What she got was unvarnished feedback. "They are happy to tell you what they don't like; what they wish was different," Ripley said. And there was remarkable consensus among those exchange students about what is different overseas.
- School is harder. "It is about the rigor through and through," Ripley said. "School is serious business in these places." That goes for the curriculum, the training and selection of the teachers, everything. This doesn't mean more hours or more homework, just more challenges.
- Sports is just a hobby. "We are training these children to revere and become professional athletes," Ripley says about the American obsession with childrens' sports. "It is a huge distraction from the business of schools."
- Kids believe there is something in it for them. "Kids believe that what they are doing in school affects what kind of car they are going to drive in the future and how interesting their lives are going to be," she said.
It's ironic that policy makers and even journalists rarely question students, because as Ripley put it, "Kids can tell you things that no one else can."
Bill Shore (PopTech 2012) is a legend among professionals striving to make positive social change. In 1984, Shore was shocked by the famine in Ethiopia and used a $2,000 credit card advance to help found the anti-hunger organization, Share Our Strength. Since then, Share Our Strength has raised and spent $360 million to help end childhood hunger.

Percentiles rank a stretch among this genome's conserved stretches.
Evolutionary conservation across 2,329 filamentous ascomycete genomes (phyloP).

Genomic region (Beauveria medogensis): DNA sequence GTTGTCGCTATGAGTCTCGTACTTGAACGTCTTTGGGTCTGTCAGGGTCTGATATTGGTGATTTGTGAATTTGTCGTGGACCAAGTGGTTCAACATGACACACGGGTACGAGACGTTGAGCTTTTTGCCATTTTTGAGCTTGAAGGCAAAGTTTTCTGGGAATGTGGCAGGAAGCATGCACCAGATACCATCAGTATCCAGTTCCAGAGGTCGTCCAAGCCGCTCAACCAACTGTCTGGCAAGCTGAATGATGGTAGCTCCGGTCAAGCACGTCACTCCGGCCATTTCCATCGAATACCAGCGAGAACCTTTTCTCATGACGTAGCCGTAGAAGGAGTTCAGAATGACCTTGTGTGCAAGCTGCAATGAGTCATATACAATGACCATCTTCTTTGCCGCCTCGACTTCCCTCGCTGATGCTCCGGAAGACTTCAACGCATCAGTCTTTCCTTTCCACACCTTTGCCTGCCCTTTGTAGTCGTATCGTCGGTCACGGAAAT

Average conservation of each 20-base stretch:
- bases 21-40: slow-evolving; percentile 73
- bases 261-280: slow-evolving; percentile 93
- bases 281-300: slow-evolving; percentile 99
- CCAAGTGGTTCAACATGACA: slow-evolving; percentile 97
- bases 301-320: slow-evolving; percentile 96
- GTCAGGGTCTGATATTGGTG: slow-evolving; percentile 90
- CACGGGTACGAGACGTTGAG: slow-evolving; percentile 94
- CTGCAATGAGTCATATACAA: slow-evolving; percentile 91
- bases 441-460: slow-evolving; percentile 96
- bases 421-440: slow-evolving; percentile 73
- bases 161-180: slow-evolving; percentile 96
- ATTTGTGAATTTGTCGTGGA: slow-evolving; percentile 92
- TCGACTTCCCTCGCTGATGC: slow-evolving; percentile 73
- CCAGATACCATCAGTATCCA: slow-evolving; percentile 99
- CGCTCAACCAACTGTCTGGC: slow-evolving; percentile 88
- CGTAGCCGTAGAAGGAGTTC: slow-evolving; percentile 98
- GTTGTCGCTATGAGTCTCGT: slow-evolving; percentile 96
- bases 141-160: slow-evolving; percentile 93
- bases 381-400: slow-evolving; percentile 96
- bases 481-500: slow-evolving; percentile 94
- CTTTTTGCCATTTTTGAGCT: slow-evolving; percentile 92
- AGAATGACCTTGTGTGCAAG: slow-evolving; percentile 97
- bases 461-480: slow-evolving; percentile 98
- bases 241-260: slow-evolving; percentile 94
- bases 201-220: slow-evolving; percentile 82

At PopTech 2012, Shore discussed the "strategic necessity and the moral imperative of breaking the rules." Success in social innovation can save lives, Shore says, and organizations involved in these kinds of efforts can and should employ unconventional strategies to maximize their impact.
Shore's talk is now available online:
Shore shared four tenets of this approach:
Lesson #1: Earn money. Rather than rely only on traditional non-profit fund-raising methods, Share Our Strength puts much of its focus on building multi-faceted partnerships with corporations and corporate foundations, while also offering innovative ways of engagement through well-known culinary events and grassroots platforms. Shore says that the term nonprofit should be "a tax status and not a management philosophy."
Lesson #2: Measure impact. Set specific, measurable goals. Work toward ending childhood hunger, for example, rather than just feeding the hungry.
Lesson #3: Engage on public policy. Working effectively in this space means not just serving those in need, but also actively working to change and improve public policies in pursuit of that goal. "Public policy is a critical component," Shore says. What policies might help end childhood hunger?
Lesson #4: Be competitive. Shore advocates a philosophy of improving performance on all fronts, like hiring and retaining the very best personnel.
Shore is passionate about these ideas for good reason. Poverty is at record levels. There are 46 million Americans on food stamps and half are children. More than 22 percent of U.S. children live below the poverty line. For Shore, it is easy to understand why maximizing impact is a moral necessity.
Nominations are now open for the 2013 PopTech Social Innovation Fellows program, so it's time to put on your thinking caps.
Do you know somebody who has a big idea, has started to demonstrate significant positive impact and has a smart strategy for reaching scale? That's who we're looking for, and we need you to help us find them.